Process improvements for the extraction of DNA from skeletonized human remains

Author: Suni Edson

Edson, Suni, 2019 Process improvements for the extraction of DNA from skeletonized human remains, Flinders University, College of Science and Engineering

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The extraction of DNA from skeletonized human remains is a challenging issue faced by laboratories world-wide. When confronted with large sets of commingled remains, or even single sets of skeletonized remains, forensic laboratories must make a determination which skeletal element will provide the best opportunity for the recovery of high quality DNA. This thesis outlines the difficulties surrounding the extraction of DNA from skeletonized human remains and provides guidance for both sampling of osseous materials as well as a novel technique by which practitioners may identify PCR-inhibiting materials co-extracting with DNA.

In the first half of the thesis, a large set of skeletal elements was surveyed for success. The remains were recovered from world-wide locations by the Defense POW/MIA Accounting Agency (DPAA) and submitted to the Armed Forces Medical Examine System - Armed Forces DNA Identification Laboratory (AFMES-AFIL) for DNA testing. Samples recovered range from those lost during the Vietnam Conflict (1955-1975), Korean War (1950-1953); and the United States involvement in World War II (1941-1945). Elements surveyed had DNA extracted using four different extraction protocols, two of which involve an organic purification of the DNA removed from the remains. The DNA was tested using five different strategies: Sanger sequencing of mitochondrial DNA (mtDNA); a modified AmpFlSTR® Yfiler™ procotocol; AmpFlSTR® MiniFiler™; PowerPlex® Fusion; and Next Generation Sequencing (NGS).

The goal in the first few chapters was to provide a framework for practitioners to make decisions about both the osseous sampling strategy and the associated DNA testing strategy. By examining a large set of remains gathered from a myriad of conditions, recommendations can be made that are applicable in a variety of circumstances. In general, a DNA extraction protocol involving the complete demineralization of the skeletal material coupled with an organic purification is optimal for skeletal remains that are chemically compromised or contain a high level of fats. This is also the preferred extraction technique when testing with Sanger sequencing of mtDNA.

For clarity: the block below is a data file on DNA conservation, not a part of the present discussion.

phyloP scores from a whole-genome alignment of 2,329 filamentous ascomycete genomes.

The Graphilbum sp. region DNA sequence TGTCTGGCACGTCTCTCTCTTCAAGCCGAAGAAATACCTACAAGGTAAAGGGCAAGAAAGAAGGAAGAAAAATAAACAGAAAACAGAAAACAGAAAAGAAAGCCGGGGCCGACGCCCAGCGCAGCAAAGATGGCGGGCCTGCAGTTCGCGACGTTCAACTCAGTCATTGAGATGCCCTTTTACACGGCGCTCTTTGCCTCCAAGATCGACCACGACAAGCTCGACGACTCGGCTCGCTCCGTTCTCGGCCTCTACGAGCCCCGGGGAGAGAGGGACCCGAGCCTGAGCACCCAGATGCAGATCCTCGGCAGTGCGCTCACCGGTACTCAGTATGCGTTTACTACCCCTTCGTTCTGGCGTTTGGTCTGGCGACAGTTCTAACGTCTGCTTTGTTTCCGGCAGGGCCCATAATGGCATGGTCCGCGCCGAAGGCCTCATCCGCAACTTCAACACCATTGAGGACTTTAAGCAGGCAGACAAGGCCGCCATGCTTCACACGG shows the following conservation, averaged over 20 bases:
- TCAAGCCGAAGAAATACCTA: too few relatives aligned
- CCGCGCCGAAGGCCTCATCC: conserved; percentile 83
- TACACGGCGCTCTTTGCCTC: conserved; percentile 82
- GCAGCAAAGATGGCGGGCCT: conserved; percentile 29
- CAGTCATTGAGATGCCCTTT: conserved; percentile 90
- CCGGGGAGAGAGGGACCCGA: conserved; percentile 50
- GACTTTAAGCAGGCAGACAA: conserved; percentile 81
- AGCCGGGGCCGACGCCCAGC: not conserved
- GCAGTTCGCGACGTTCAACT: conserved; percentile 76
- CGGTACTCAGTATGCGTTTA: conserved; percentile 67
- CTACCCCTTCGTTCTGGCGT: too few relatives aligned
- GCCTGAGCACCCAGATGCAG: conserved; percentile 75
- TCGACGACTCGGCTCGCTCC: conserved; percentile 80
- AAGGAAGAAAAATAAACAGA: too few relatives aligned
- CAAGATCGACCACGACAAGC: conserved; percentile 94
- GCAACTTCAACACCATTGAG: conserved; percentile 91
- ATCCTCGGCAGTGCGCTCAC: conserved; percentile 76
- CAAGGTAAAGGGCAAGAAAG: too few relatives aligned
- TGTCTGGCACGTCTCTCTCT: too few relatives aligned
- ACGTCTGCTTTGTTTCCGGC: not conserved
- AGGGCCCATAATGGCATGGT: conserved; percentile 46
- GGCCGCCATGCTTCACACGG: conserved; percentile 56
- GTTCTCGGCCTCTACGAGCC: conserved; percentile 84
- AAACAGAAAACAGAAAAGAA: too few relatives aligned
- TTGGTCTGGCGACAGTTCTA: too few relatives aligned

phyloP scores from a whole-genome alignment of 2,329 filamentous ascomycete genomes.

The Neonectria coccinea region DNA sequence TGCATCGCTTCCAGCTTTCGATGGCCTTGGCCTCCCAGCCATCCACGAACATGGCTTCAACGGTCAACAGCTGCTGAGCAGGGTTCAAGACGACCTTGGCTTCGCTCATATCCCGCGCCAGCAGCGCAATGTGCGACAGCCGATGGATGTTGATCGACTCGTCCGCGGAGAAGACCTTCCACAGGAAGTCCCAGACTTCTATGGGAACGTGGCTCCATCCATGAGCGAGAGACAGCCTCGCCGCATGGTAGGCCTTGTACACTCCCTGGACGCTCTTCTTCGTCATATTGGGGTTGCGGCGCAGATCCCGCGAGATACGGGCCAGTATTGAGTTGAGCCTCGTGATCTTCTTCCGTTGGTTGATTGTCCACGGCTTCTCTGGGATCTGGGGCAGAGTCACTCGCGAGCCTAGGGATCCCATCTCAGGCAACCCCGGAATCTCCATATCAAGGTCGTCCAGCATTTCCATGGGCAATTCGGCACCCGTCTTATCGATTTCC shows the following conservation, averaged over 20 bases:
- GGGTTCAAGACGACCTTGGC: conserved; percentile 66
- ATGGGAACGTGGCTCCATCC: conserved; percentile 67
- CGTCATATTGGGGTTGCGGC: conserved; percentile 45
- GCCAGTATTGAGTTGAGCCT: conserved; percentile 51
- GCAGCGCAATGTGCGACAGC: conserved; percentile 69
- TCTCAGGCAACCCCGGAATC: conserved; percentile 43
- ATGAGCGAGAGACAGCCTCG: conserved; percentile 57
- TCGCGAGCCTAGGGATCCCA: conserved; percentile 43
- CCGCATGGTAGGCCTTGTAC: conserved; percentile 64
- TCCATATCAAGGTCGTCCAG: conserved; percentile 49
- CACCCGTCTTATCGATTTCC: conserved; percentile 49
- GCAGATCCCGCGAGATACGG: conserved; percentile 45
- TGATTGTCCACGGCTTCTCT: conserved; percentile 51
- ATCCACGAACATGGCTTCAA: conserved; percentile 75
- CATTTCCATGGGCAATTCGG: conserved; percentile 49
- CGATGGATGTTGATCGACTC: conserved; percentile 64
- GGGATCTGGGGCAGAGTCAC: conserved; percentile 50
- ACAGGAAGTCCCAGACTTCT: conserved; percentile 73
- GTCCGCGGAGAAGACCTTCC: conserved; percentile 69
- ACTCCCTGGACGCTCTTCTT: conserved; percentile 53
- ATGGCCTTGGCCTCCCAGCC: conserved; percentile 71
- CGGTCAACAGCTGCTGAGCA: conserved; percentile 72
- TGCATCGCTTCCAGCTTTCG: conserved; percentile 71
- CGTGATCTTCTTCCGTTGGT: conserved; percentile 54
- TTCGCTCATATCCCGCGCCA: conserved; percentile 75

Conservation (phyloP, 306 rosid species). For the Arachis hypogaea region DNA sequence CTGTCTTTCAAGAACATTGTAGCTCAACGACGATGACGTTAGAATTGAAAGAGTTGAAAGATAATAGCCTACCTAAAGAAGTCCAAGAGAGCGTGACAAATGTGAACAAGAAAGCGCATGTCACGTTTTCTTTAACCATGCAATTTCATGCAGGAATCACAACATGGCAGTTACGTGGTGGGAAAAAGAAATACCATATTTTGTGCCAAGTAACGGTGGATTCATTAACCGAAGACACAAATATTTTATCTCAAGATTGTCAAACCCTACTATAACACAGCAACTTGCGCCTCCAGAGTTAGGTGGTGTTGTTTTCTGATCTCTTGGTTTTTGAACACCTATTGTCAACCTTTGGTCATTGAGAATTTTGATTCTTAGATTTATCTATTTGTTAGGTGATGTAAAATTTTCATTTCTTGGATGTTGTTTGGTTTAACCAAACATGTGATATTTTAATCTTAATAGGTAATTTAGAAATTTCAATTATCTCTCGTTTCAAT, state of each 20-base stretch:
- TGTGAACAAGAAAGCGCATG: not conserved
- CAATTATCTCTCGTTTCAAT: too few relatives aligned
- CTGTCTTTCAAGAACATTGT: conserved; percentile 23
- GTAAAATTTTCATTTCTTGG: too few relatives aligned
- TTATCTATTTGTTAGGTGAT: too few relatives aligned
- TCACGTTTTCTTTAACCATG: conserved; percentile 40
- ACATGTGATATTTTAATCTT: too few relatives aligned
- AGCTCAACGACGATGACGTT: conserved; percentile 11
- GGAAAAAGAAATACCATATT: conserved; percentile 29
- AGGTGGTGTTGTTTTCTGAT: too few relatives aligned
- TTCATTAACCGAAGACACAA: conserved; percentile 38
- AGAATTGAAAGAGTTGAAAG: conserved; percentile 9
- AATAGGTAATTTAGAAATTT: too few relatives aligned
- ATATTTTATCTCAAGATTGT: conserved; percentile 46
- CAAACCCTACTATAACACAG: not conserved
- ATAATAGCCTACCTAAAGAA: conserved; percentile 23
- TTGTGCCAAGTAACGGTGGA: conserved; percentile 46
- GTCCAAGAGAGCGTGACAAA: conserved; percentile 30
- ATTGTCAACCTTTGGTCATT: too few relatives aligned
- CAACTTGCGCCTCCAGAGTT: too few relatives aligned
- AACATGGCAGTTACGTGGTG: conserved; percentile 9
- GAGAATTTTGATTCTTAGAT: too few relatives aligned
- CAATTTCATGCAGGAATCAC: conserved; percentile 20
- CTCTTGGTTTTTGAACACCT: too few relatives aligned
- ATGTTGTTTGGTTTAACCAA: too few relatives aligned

For the second half of the thesis, a novel technique is presented for the analysis of skeletal material and the associated DNA. A gas chromatography / mass spectrometry (GC/MS) protocol was developed to ascertain the compounds present in recovered skeletal materials and the associated DNA. The protocol involves the use of a solvent extraction (acetonitrile and dichloromethane) of osseous detritus removed from the surface of a bone during the standard cleaning prior to pulverization for DNA extraction. The material removed is typically discarded as medical waste, but in this new protocol, it provides an insight both into the person from which the skeletal materials originated and the environment in which decomposition occurred.

By comparing the GC/MS profiles generated from the skeletal materials to that of the extracted DNA, it was determined that there is little to no carry-over of compounds from the osseous element to the DNA. The results indicate that the extraction protocols currently in use are highly effective at removing any chemical compounds endogenous to the remains, as carry-over was seen in less than 0.1% of the samples tested.

The outcome of this work is a framework practitioners may use to evaluate groups of skeletonized remains for the osseous element that will provide the best results for the testing strategy being employed. The GC/MS testing performed would seem to indicate that the extraction protocols currently in use are effective at the removal of potential PCR inhibitors and other endogenous materials. This result should encourage practitioners to revisit DNA extraction protocols to perhaps reduce the stringency of available extraction techniques thereby reducing DNA loss while still maintaining sample purity.

Keywords: DNA, skeletonized human remains, Gas Chromatogrphy/Mass Spectrometry, human identification, DNA extraction

Subject: Biology thesis

Thesis type: Doctor of Philosophy
Completed: 2019
School: College of Science and Engineering
Supervisor: Adrian Linacre